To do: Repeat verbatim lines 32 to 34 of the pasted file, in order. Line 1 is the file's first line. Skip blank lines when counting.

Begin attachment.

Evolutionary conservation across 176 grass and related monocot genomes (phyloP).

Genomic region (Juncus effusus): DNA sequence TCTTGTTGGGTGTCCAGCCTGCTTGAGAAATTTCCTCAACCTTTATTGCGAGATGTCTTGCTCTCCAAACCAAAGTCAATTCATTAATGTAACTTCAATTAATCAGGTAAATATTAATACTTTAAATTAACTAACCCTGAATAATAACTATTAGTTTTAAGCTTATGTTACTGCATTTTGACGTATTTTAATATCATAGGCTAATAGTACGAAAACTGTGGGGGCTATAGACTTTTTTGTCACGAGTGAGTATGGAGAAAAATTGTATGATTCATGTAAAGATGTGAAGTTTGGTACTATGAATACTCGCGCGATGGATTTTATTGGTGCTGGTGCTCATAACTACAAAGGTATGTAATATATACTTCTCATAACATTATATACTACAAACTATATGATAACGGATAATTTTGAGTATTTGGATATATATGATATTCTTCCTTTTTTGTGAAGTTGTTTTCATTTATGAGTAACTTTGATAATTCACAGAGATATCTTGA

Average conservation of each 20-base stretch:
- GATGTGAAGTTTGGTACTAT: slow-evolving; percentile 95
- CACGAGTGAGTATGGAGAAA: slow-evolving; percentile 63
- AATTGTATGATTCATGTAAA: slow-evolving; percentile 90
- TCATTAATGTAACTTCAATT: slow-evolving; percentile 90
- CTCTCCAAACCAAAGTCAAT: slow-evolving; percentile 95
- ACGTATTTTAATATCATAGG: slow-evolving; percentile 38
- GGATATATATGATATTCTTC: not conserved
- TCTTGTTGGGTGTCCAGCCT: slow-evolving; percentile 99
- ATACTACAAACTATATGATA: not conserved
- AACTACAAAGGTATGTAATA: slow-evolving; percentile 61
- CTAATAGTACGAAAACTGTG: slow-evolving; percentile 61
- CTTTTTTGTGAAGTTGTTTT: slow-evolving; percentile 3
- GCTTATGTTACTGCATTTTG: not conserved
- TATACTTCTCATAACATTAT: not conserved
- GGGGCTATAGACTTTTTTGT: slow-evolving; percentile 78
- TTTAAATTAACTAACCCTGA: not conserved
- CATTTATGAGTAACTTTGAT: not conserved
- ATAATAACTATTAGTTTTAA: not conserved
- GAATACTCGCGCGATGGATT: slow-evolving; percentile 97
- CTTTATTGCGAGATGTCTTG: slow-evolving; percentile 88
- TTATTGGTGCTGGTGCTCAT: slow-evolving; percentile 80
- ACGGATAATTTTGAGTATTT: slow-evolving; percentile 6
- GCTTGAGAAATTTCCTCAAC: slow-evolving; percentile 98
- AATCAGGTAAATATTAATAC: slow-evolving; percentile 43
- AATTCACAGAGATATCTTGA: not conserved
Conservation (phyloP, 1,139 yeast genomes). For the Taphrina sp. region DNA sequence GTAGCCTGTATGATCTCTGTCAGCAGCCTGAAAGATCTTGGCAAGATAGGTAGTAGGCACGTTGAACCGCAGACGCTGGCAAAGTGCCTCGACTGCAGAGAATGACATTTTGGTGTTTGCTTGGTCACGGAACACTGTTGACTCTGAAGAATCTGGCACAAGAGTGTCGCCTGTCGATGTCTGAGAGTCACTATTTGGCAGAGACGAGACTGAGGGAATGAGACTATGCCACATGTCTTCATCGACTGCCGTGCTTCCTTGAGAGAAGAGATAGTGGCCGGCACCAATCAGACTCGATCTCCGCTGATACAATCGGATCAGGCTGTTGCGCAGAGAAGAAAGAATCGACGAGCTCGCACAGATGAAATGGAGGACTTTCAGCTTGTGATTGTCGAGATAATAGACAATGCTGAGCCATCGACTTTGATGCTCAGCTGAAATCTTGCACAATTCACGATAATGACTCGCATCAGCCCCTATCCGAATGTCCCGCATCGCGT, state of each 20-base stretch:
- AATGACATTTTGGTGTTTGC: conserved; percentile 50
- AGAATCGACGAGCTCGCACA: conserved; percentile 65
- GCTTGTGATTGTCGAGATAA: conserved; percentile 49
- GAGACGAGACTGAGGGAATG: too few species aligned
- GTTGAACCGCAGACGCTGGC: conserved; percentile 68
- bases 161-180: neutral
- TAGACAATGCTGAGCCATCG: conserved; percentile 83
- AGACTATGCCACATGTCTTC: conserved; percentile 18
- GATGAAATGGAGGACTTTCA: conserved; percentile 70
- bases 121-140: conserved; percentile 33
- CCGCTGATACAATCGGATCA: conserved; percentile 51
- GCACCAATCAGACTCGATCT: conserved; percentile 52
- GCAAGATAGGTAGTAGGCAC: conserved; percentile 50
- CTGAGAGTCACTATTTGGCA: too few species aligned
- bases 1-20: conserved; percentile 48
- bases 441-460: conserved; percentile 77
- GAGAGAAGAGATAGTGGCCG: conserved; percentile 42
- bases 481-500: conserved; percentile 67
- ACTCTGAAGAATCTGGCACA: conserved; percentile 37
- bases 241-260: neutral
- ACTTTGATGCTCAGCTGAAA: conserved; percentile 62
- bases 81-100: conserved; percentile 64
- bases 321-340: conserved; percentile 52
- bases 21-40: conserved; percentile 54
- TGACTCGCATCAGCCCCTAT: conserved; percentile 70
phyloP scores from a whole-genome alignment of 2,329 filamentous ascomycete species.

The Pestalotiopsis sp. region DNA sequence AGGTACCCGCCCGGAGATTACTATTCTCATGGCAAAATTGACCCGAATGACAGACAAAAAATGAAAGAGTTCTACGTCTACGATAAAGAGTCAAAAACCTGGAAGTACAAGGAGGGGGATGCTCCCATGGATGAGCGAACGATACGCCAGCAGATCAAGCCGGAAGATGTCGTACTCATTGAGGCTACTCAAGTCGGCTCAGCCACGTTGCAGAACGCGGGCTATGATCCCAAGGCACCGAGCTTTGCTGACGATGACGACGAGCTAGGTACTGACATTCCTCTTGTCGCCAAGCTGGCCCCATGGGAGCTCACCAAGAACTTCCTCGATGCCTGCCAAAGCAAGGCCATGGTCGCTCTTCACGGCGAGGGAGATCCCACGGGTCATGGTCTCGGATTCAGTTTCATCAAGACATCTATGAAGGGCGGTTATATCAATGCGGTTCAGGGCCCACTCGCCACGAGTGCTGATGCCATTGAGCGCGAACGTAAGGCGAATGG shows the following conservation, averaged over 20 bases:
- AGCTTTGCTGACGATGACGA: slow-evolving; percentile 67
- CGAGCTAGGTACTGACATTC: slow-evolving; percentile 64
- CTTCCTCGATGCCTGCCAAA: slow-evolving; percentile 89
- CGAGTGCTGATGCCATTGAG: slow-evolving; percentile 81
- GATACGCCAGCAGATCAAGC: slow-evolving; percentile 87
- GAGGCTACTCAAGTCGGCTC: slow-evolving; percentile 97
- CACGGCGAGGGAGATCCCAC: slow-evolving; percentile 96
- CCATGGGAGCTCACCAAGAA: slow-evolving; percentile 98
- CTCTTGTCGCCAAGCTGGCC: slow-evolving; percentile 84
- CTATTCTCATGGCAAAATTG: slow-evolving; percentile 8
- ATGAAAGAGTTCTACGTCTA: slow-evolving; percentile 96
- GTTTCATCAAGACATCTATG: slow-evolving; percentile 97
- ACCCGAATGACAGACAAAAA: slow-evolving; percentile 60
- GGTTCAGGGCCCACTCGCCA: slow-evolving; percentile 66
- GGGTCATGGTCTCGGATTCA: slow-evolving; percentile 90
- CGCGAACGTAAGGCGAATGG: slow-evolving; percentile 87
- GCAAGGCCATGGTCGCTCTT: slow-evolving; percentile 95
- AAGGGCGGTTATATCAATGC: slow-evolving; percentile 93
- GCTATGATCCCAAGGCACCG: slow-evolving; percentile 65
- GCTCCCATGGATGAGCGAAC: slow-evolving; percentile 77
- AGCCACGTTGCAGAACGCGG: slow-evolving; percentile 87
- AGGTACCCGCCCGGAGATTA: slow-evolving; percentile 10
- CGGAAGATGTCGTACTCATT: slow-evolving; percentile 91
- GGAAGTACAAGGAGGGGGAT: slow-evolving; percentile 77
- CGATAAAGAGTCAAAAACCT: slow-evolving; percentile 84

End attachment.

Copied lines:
- GCTTGTGATTGTCGAGATAA: conserved; percentile 49
- GAGACGAGACTGAGGGAATG: too few species aligned
- GTTGAACCGCAGACGCTGGC: conserved; percentile 68